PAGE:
The manor and its appurtenances have been demised on various occasions, for a term of years, to meet the pecuniary wants of several of the bishops who held it; it has also been the subject of forfeiture, of grant and regrant, but always reverted to its episcopal owners. Bishop Barnes demised to Queen Elizabeth, for a term of 90 years, the manor of Howden with its several rights and appendages, together with the park (les groves) and three water corn mills at 34s. 8d. yearly rent. He also demised to the queen the fisheries, shores, passages, and ferry-boat at Howden Dyke, for a yearly rent of 10s. 4d., and a horse mill at Howden at 23s. 4d. per annum.
The manor was alienated for a time during the Commonwealth, but was restored on the accession of Charles II. On the formation of the bishopric of Ripon in 1836, it was transferred to that See, as part of the endowment, and the late Dr. Bickersteth, on his elevation to the episcopate in 1856, conveyed the manor and its appurtenances to the Ecclesiastical Commissioners for the payment of a fixed sum yearly.
The manor and dependencies from the Liberty of Howdenshire , of which the Ecclesiastical Commissioners are lords paramount, and have their own coroner, bailiff, and other officers. A court halmot is held four times a year, viz. Saturday next after the Epiphany, Monday next after Easter Monday, Monday following Midsummer day, and the first Monday after Michaelmas; and a court leet on the first Tuesday after Easter and after Michaelmas. The power and jurisdiction of the lords of Howdenshire were formerly more extensive than at present. The bishop, through his bailiff, administered the law within the liberty; in his courts crimes of every magnitude were tried, and he had his gallows for carrying out the extreme penalty of the law. The manorial liberty extended into Barlby, Brantingham, Hemingbrough, Skipwith, Walkington, Welton-cum-Melton, and Ellerker in the East Riding; and Holtby in the North Riding.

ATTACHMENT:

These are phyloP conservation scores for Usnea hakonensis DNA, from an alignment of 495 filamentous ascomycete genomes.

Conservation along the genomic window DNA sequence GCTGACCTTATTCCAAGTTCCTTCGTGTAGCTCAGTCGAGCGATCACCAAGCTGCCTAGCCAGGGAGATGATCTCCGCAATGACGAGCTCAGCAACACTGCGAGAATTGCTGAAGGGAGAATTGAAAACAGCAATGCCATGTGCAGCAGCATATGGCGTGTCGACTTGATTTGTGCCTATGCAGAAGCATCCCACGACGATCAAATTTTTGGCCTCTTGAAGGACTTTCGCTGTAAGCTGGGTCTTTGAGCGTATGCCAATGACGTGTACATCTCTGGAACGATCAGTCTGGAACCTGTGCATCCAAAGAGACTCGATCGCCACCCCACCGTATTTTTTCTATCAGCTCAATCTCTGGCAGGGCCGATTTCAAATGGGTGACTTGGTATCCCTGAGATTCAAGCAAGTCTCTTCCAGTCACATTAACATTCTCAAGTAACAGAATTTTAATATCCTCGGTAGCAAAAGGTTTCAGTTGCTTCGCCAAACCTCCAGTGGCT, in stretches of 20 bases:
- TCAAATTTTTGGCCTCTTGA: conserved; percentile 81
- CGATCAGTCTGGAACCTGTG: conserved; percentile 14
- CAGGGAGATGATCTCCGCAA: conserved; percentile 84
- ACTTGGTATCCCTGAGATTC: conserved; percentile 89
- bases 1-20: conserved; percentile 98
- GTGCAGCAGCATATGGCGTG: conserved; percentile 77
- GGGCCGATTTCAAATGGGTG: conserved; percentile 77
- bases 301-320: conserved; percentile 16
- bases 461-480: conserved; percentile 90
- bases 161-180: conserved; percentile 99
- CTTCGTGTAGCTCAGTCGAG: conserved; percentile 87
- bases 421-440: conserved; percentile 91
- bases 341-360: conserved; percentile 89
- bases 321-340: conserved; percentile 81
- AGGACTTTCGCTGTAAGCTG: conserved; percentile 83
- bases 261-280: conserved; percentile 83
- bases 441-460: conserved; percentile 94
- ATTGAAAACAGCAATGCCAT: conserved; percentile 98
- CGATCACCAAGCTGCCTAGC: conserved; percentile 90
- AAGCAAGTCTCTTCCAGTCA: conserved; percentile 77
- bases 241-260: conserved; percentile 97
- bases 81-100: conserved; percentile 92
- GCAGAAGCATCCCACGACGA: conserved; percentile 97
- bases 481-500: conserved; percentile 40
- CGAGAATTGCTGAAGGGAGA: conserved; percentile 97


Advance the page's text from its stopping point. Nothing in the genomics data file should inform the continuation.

The town of Howden is small, but contains a few well-built houses. It stands about one mile north of the river, 23 west from Hull, 10 east-by-north from Selby, and 20 south-east from York. There is a station on the Hull and Barnsley railway on the north side of the town, and another on the Hull and Selby line, about one-and-a-quarter miles distant. The streets are well paved and lighted with gas, from works erected by private venture in 1832, and now the property of a company of shareholders. Sewerage works were constructed a few years ago, and also waterworks, but the latter are lying idle. A market is held weekly, on Saturday, and a wool market yearly, in the month of June. The old toll-booth was taken down in 1822, and a cross now stands on the site. A fair for horses is held on the second Monday in April and the following day, and a cattle fair on the 17th of the same month. Another fair for horses is held in September, on the first Monday after Doncaster races, and the two days following. This fair was established by a charter of King John, in 1200, and has long been famed as the largest horse fair in the kingdom. It is visited by dealers from every part of the country, and not a few from the continent. A pleasure fair is held annually, on the 2nd of October. A horticultural exhibition was established in 1855, and is held yearly in July or August.